Signaling the sensitivity of making even modest changes in how California runs public schools, the State Board of Education on Wednesday delayed action on an unusual request from San Jose Unified School District and its teachers union to change the length of probation for new teachers.
The request faced staunch opposition from the statewide teachers union, a powerful player in Sacramento, and a lack of support from the state Department of Education.
State board members worried about the implications of any vote with a lawsuit, unrelated to San Jose's request, hanging over their heads. That suit, known as Vergara vs. California, challenges teacher tenure, layoffs and dismissal.
Instead, the board indicated it would reconsider the waiver request in May, when the trial presumably will have wrapped up.
San Jose Unified sought flexibility to grant teachers tenure after one year, or to keep a teacher on probation for three years. Current state law requires public schools to either grant teachers tenure after two years or terminate them after the second year.
San Jose Unified officials argued that two years -- especially since districts must put together their case midway through a teacher's second year -- sometimes doesn't allow time to fairly evaluate a candidate for what can be a lifetime job. California's tenure protections make it difficult and costly to fire a teacher.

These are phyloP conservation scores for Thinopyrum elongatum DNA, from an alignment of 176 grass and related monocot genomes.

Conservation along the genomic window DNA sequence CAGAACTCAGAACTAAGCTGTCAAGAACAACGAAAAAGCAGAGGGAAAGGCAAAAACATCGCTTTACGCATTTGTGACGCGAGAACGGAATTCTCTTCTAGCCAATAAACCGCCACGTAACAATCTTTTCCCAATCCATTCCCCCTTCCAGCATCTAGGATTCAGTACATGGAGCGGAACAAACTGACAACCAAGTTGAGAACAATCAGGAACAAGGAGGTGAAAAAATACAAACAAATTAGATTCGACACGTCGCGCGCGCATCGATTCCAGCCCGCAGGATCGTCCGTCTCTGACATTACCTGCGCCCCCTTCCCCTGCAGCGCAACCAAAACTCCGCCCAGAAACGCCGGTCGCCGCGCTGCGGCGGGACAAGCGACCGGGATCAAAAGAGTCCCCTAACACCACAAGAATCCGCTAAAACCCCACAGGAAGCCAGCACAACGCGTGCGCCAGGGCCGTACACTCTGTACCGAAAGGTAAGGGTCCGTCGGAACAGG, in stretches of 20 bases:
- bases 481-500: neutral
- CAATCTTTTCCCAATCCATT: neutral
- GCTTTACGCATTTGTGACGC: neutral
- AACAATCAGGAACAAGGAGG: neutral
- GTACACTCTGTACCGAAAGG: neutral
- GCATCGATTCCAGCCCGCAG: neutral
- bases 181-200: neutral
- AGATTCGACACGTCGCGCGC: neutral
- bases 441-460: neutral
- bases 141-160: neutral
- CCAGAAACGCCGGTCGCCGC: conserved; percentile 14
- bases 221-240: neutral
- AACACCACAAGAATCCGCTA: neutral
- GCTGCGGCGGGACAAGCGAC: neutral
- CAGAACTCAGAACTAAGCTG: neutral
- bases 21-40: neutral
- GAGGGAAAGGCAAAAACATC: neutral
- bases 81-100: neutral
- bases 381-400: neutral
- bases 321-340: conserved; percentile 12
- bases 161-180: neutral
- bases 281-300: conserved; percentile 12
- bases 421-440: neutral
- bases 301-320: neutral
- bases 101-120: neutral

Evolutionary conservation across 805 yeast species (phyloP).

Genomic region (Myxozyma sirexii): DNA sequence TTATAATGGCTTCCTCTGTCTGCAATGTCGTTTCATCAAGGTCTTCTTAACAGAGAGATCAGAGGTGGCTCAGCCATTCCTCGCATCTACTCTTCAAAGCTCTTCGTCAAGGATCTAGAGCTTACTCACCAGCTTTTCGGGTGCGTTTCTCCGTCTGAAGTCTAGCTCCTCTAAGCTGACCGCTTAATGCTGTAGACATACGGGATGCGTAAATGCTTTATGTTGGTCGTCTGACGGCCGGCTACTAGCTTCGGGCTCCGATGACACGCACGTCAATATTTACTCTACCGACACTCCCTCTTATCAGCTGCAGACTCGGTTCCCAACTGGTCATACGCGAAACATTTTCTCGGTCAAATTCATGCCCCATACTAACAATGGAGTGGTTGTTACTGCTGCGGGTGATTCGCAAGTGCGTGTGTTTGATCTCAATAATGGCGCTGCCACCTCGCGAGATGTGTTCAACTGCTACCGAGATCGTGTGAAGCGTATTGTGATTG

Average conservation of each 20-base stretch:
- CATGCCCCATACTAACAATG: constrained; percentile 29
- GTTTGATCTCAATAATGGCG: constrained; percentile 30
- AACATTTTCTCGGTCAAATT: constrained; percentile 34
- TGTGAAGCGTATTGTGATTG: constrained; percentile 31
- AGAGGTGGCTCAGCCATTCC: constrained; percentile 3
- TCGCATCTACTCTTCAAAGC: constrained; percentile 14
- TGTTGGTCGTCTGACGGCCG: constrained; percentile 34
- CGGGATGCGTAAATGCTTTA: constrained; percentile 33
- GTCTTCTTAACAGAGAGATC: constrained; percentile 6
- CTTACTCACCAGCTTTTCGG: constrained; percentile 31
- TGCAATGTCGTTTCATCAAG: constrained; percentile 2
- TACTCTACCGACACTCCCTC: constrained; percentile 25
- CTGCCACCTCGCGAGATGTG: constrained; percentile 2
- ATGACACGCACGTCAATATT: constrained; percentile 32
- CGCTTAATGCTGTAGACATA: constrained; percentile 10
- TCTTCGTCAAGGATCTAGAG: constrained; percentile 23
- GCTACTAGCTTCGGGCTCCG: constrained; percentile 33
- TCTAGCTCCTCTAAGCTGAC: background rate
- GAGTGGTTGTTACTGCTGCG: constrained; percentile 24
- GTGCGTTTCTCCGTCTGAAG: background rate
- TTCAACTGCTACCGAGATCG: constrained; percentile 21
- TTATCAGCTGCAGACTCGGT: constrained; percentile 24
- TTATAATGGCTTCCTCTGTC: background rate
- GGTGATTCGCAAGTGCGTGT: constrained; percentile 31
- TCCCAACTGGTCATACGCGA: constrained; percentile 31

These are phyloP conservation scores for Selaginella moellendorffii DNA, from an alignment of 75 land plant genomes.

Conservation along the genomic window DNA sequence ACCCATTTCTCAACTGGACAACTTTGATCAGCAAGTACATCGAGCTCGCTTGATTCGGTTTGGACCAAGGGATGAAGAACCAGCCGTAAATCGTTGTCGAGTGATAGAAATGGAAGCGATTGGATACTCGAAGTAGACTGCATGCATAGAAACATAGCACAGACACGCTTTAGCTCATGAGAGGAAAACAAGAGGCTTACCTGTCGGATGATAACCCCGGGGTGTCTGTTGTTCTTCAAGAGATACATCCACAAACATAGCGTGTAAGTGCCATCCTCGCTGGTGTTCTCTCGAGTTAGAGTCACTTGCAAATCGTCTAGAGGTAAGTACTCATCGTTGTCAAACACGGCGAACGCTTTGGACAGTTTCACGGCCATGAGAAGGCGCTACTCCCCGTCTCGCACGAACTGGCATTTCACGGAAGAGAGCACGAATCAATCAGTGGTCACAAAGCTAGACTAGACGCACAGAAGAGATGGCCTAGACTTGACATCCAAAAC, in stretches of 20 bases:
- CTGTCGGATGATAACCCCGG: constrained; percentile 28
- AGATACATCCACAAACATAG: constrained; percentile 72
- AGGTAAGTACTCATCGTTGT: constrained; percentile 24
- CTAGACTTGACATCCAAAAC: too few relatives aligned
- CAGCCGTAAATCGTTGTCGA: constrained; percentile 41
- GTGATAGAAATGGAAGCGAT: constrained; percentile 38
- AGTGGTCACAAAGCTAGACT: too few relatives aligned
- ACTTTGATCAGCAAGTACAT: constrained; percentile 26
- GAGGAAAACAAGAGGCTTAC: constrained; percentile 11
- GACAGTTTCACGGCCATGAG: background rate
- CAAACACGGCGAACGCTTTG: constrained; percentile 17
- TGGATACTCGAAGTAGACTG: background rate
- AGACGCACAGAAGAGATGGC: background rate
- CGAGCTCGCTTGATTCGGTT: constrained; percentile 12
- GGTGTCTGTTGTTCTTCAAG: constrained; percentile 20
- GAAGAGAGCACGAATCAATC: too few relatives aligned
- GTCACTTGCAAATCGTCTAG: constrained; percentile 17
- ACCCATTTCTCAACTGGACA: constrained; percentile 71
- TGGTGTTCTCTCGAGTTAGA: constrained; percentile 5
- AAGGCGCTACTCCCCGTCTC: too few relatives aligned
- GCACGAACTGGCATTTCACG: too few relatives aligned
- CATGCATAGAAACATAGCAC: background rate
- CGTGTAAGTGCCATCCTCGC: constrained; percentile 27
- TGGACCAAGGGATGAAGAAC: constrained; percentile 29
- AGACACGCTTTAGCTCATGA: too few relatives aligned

"Permanent status for a teacher is one of the biggest decisions a district makes," said Stephen McMahon, San Jose Unified's chief business officer. "We want to make sure we're making that decision with all the relevant information."
The California Teachers Association opposed its own local's request. "It's a one-way deal," the CTA's Ken Burt told the state board. The waiver would give the school board too much power, he said.
But Jennifer Thomas, president of the 1,700-member San Jose Teachers Association, cast the waiver request as a matter of equity, justice and fairness. Sometimes, she said, circumstances beyond a teacher's control affects evaluations.
When schools err on the side of caution and let a second-year teacher go, that puts a permanent mark of being "non-re-elected" on that teacher's record.
"My job is to ensure that every child has a great teacher," Thomas said, "and to fight for every great teacher in the making."
Contact Sharon Noguchi at 408-271-3775. Follow her at Twitter.com/noguchionk12.